5. State Capitalism
What Is to Be Done?
State capitalism is the fusion of political and economic power. It ends the anomaly of armed force being centred in the state, while the ownership of capital is dispersed throughout civil society.
People will finally be stopped from claiming through politics what is denied them by economics.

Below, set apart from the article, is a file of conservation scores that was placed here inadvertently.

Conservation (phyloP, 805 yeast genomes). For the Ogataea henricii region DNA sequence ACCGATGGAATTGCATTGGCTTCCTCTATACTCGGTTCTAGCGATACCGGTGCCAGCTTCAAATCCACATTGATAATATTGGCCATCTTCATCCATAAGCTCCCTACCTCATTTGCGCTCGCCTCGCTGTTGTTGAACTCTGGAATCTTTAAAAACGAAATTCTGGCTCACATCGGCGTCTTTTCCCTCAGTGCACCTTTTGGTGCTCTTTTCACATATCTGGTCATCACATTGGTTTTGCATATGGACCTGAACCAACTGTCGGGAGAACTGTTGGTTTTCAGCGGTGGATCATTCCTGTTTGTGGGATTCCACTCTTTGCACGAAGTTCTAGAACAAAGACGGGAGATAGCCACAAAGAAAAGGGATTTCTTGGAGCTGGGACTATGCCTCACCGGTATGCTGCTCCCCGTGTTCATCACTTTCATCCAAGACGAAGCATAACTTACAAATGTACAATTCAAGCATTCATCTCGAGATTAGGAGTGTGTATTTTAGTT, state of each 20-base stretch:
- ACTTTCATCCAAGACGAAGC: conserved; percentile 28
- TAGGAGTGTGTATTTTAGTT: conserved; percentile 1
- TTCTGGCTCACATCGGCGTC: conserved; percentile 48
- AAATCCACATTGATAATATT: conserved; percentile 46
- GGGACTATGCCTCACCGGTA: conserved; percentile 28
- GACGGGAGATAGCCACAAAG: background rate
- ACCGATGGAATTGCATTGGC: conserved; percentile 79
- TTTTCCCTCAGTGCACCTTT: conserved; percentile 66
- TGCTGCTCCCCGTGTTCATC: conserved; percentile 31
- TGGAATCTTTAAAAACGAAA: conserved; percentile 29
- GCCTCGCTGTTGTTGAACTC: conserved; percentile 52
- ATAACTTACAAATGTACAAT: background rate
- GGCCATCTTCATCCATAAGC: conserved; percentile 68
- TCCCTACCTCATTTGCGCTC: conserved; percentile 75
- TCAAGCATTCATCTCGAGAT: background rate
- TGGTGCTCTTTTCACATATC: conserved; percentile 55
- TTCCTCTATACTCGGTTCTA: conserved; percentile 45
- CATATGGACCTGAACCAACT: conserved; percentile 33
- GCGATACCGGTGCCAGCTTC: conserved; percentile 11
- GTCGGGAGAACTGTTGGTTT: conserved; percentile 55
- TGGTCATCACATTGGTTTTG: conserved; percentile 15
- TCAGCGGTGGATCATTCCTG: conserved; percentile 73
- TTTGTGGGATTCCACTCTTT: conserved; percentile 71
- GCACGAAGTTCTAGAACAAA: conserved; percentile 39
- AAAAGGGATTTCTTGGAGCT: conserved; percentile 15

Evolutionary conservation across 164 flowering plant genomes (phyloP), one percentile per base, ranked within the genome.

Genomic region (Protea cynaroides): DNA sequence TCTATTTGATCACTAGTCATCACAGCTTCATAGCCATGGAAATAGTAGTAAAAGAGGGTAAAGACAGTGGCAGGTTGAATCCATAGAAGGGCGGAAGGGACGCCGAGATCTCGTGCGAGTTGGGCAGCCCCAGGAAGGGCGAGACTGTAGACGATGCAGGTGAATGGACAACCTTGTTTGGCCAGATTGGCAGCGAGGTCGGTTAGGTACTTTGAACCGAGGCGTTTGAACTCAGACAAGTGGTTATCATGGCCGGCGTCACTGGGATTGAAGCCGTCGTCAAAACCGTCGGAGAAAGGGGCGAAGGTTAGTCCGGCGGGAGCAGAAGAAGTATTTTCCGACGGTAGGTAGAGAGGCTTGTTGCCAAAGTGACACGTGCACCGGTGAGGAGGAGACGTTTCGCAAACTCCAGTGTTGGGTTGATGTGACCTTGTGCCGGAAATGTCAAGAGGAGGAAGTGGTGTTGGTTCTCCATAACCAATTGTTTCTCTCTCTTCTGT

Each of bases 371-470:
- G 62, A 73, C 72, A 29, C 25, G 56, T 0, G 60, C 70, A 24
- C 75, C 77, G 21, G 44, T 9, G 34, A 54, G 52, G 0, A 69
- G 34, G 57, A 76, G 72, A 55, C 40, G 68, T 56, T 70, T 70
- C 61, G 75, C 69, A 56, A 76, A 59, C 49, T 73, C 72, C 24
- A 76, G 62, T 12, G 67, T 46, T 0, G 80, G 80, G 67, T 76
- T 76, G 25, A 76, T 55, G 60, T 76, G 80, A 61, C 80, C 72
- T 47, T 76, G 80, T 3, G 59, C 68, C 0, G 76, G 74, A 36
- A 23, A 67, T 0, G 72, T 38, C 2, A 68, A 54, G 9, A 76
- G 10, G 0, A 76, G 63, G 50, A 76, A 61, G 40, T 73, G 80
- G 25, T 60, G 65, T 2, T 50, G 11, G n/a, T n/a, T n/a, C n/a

When he laid down the agenda for the out-of-power elite in "What Is to Be Done?," Lenin wanted his party to conquer by professionalism, secrecy, centralization, specialization and exclusivity. Harsh and chilling, his programme was not the sort the seeker after power can openly lay out before a public he needs to seduce. Laying it out would have spoilt his chances, had they ever depended on broad public support or any manner of capturing supreme power, other than by the previous tenant's default, that is to say by the collapse, in the chaos of a lost war and the February 1917 revolution, of the defences of the regime he sought to replace. He was for taking society unawares, securing the essential instruments of repression and using them without much regard for popular consent. As he put it almost on the eve of the Bolshevik assumption of power in October 1917, "people as they are now" rather than as they are supposed to become in "anarchist utopias," "cannot dispense with subordination," which "must be to the armed vanguard of all the exploited and working people, i.e. to the proletariat,"*41 undiluted by petty-bourgeois cant about "the peaceful submission of the minority to the majority."*42 He thought it "splendid" of Engels to declare that "the proletariat needs the state, not in the interests of freedom but in order to hold down its adversaries."*43 Once in power, he scolded that "our government is excessively mild, very often it resembles jelly more than iron";*44 he called for the fiction of an impartial judiciary to be forgotten, stating ominously that as organs of proletarian power, "the courts are an instrument for inculcating discipline,"*45 and explaining that there is "absolutely no contradiction in principle between Soviet (that is socialist) democracy and the exercise of dictatorial powers by individuals."*46 (This truth must be treated as a powerful one, derived as it is from the "material base" of society, for "unquestioning subordination to a single will is absolutely necessary for the success of processes organised on the pattern of large-scale machine industry."*47 In effect, in its first six months, Lenin's government largely liquidated the Menshevik or just plain grass-roots nonsense about the decentralized authority of factory soviets, share and share alike, worker self-management and the proliferation of pretexts for endless discussions and "meetingism" at all levels in the name of direct democracy.)